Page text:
On a Tuesday night in early November, halfway around the world, millions of Americans were shocked at the outcome of their presidential election. My political friends and I had pulled an all-nighter the night before just to talk about the possibility of Donald Trump as the next leader of the US. The next morning, I headed to school to find that all my classmates were buzzing about the election. Being the reclusive introvert that I was, it never occurred to me that my peers were interested in politics too. That had resulted in a heated debate prior to the start of first period. It got me thinking. Where and since when has this “teenagers are apolitical” myth been developed?
It is a widespread belief that teenagers are reckless and ignorant of things happening in this world. Despite admitting there are a lot of adolescents who have an aversion to politics, the majority of urban teenagers are genuinely fascinated and interested in matters of state. Said myth may have stemmed from adults frequently complaining that politicians and “the system” is corrupted and ineffective. Especially living in a one-party state, teenagers have been taught that freedom of speech is very limited, specifically by their parents, so they avoid getting involved or publicly discussing politics. Thus, there’s an irony (or Catch-22) in which teenagers are labeled as apolitical by adults, but it’s adults who inadvertently make teenagers apolitical.
As teenagers, we are expected to keep up our grades at school, engage in an ample amount of extracurriculars to make our CVs look exceptional, and have an interesting social life. With all these hectic works attached to being a teenager, one is bound to assume that teenagers simply don’t have enough time or interest in politics or knowledge about global issues. Largely due to the fact that teenagers have not lived long enough, they are often said to lack life experience; hence the dismissive responses from adults when they express their political opinions. That is quite discouraging to young people, considering that they can and would be more than willing to give their two cents on a variety of real world issues and insights to their current world.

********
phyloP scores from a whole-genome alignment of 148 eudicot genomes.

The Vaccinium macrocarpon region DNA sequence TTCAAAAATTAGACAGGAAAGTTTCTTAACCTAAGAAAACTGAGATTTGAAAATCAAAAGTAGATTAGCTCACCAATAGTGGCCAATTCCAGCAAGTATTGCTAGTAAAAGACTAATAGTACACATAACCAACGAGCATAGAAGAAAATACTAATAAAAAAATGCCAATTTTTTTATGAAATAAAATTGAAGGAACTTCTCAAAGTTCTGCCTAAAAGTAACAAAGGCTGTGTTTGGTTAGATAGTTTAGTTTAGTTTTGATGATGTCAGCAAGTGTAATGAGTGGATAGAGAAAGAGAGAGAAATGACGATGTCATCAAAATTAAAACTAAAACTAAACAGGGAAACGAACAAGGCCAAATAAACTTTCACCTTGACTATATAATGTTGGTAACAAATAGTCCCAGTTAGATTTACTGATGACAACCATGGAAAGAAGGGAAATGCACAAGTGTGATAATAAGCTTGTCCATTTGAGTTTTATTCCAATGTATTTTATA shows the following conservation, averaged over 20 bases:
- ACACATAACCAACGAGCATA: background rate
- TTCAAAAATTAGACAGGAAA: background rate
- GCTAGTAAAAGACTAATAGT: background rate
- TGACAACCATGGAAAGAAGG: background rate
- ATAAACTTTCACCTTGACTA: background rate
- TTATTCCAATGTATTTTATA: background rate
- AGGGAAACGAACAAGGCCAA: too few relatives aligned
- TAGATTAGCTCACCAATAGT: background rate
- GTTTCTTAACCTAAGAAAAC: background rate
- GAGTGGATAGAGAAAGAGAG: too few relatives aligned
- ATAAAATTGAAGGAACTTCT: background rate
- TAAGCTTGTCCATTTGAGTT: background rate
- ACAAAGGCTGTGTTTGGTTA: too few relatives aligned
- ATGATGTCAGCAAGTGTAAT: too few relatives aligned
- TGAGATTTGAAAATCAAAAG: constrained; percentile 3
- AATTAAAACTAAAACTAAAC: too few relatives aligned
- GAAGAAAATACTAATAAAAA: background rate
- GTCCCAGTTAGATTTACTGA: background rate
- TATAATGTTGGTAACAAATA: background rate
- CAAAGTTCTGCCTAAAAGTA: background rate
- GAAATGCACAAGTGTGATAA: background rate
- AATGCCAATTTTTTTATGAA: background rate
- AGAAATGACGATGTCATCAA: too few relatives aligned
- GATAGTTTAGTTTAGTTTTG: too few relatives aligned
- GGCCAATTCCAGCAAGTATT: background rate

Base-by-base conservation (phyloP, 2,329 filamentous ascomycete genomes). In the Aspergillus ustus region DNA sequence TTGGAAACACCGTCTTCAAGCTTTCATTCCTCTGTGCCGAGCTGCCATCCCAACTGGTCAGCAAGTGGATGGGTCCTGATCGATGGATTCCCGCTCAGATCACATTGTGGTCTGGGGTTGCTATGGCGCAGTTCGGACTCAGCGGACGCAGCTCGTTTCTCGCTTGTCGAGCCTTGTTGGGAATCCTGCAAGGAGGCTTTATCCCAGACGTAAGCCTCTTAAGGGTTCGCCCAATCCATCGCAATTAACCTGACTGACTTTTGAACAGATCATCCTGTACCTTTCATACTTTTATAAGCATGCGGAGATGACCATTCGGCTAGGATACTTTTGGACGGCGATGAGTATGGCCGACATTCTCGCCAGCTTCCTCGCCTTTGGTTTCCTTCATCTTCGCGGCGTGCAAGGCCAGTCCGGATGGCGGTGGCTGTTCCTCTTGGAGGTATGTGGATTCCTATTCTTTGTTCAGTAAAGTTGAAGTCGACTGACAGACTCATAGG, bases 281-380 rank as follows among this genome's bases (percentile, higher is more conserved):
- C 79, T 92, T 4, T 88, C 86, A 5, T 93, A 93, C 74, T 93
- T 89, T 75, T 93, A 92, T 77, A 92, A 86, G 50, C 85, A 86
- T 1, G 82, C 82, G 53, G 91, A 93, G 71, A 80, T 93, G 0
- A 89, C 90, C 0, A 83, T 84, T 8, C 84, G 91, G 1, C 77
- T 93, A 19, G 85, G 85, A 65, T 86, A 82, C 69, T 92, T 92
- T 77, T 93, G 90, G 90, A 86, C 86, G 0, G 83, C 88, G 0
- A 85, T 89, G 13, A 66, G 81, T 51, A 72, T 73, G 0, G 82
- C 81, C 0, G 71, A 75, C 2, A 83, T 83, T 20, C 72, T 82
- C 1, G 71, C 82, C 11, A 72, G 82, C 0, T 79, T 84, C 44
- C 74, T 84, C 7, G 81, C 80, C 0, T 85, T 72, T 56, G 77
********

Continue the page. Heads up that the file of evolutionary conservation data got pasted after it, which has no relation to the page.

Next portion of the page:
Living in a technology-driven world, millennials have the upper advantage of easily gaining access to information that neither their parents nor their grandparents had. The Internet, to which teenagers are all so seemingly addicted, gives them the necessary tools to be informed and make right decisions about society. Social media is not only a fantastic means of communication, but it also exposes young people to diverse or contrasting points of views on many different issues. After accumulating much information, teenagers will naturally come to a sort of conclusion or have their own opinion on an issue. Adults simply cannot dismiss or invalidate these viewpoints.
The media’s portrayal of teenagers also contributes to the prolongation of this myth. Teenagers are often portrayed through stereotypes on screen, but due to the undiverse and limited number of teen stereotypes, politically active teens are a rare trope to be seen on TV. When racking my brain to find one, I could only think of Paris Geller from the hit series Gilmore Girls of The WB as the only politically active teen on TV. In order for this to stop, we can only hope for a huge global increase in youth activism soon.